The 2018 version of the Farm Bill finally did right by hemp, legalizing the substance on the federal level and removing it from the federal list of controlled substances. (The portion of the bill that included this language was co-written by two unlikely compatriots in the U.S. Senate, Oregon's Ron Wyden and Kentucky's Mitch McConnell; this could be the only issue on which these two men see eye to eye.)
Before the bill passed, federal law included hemp on the Schedule I list of controlled substances, just like marijuana. This is the list that's reserved for substances that the federal Drug Enforcement Agency believes are both highly addictive and have no therapeutic value. Marijuana continues to be listed as a Schedule I drug, which is silly, but including hemp on the list was simply ludicrous.
Here's why: Nobody gets high smoking hemp, which has less than 0.3 percent tetrahydrocannobinol (THC), the principal psychoactive constituent of cannabis.
Farmers have been interested in growing industrial hemp for years, because there's money to be made: The market for hemp goods has grown into an $820 million annual business, and the United States has become the world's largest consumer of hemp products, which include items such as soap, lotion, lip balm, food, clothing and paper products.
The 2014 Farm Bill did include language authorizing industrial hemp pilot programs, and some brave Oregon farmers took advantage of those provisions. But the continued listing of hemp as a Schedule I drug left farmers leery about the prospects for growing hemp, especially if it meant getting unexpected visits from DEA agents who wanted to take a closer look at the back 40.
The language included in the 2018 bill finally cleared the path for farmers to plant hemp — but a couple of unexpected barriers remain.
First, as Wyden and McConnell recently noted, banks and other financial institutions have been reluctant to provide services to hemp farmers and producers. Many banks, the senators wrote in a letter to federal banking and regulatory agencies, are confused about the legality of hemp. Wyden and McConnell asked the agencies to offer guidance to financial institutions on this point. "Legal hemp businesses should be treated just like any other businesses and not discriminated against," the senators wrote.
This hemp confusion is an echo of the difficulty legal marijuana businesses have had in obtaining banking services, but in those cases, financial institutions can point to the fact that pot still is illegal on the federal level. That's not the case anymore for hemp.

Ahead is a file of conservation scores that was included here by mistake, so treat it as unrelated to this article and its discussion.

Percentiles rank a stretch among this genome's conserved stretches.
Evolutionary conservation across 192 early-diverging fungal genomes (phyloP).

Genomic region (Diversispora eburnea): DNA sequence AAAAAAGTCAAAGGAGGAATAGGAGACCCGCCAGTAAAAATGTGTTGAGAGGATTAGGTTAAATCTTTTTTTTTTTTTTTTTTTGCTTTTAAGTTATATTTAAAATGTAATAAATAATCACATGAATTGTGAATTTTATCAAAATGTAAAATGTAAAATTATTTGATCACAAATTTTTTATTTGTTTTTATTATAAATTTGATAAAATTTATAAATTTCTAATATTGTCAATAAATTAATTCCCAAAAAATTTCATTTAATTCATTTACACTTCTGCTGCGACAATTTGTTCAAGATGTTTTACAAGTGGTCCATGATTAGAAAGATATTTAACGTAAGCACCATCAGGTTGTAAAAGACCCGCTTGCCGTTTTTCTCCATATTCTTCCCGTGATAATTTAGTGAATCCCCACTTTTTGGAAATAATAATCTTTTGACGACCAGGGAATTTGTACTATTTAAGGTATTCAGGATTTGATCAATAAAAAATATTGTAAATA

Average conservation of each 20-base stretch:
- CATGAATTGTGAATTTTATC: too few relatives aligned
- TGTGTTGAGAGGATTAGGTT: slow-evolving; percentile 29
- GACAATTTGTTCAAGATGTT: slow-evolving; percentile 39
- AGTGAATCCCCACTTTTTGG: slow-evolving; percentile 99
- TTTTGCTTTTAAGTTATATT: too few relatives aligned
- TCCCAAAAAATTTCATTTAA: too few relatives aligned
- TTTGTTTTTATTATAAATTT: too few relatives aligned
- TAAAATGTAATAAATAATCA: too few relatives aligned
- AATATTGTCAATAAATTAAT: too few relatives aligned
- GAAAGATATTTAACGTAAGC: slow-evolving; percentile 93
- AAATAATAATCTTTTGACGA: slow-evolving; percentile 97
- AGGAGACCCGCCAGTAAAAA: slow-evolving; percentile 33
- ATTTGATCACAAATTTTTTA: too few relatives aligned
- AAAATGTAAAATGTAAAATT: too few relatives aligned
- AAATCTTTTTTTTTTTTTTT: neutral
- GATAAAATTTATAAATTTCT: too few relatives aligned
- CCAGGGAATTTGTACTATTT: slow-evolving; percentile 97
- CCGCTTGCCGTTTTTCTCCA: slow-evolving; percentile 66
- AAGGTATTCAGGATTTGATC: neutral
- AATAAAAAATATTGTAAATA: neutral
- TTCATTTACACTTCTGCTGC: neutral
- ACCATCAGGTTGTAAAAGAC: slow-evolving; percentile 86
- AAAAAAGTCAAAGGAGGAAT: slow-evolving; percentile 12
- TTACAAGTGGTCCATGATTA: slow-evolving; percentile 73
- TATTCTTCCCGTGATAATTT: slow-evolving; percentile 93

Another unexpected development has hampered the hemp industry: Truckers are now free to haul hemp from state to state, but they've been stopped (and sometimes arrested) by police who can't tell if they've intercepted a legal crop or a massive marijuana bust.
That's because the only way to tell the difference is to measure the THC level of the plant. Drug-sniffing dogs will alert to both hemp and pot. And the only field tests available aren't sophisticated enough to specify whether a shipment is legal hemp or low-grade illegal pot.
Complicating matters even more: Although hemp is legal on the federal level, it's still illegal in some states, including Idaho and Oklahoma.
Truckers are somewhat reluctant to haul loads that could land them behind bars. The Oregon Department of Agriculture issued a formal warning to hemp growers not to ship their crop across state lines.
This issue won't be resolved until someone comes up with the technology to quickly and accurately run a field test to determine the difference between hemp and marijuana. In fact, the DEA last month put out a request for information on private companies working in this field. It could make for a decent payday for the company that gets its product out first. In the meantime, industrial hemp once again faces additional bumps on the road to the marketplace. (mm)